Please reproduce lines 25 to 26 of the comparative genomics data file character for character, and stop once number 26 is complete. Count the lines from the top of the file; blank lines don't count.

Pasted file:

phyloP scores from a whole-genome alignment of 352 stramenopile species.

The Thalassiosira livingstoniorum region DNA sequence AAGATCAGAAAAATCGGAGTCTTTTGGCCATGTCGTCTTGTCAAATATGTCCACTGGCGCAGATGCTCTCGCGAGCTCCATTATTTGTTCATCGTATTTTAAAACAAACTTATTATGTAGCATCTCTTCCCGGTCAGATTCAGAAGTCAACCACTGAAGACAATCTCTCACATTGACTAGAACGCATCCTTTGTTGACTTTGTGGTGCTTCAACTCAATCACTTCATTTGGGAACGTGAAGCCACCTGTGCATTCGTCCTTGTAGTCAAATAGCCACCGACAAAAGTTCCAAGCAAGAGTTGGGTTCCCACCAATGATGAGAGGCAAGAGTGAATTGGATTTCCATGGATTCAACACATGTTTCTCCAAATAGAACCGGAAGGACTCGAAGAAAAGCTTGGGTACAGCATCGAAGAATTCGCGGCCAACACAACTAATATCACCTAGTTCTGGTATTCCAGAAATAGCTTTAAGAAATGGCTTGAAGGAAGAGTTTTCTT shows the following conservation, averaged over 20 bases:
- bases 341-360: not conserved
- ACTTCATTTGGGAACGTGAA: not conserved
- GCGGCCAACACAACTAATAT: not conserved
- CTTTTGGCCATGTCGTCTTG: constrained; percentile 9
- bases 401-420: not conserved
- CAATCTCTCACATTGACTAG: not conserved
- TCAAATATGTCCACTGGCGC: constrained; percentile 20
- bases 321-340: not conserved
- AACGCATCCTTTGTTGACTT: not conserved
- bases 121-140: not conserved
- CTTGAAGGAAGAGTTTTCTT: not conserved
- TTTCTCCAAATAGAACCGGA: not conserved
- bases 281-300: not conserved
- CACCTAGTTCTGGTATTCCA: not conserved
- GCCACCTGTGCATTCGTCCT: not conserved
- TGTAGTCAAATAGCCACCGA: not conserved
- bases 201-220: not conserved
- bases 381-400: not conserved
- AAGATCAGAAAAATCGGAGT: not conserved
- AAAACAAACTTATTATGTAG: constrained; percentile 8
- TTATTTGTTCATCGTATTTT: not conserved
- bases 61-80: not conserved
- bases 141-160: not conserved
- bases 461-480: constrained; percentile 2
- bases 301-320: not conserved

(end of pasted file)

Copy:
- bases 141-160: not conserved
- bases 461-480: constrained; percentile 2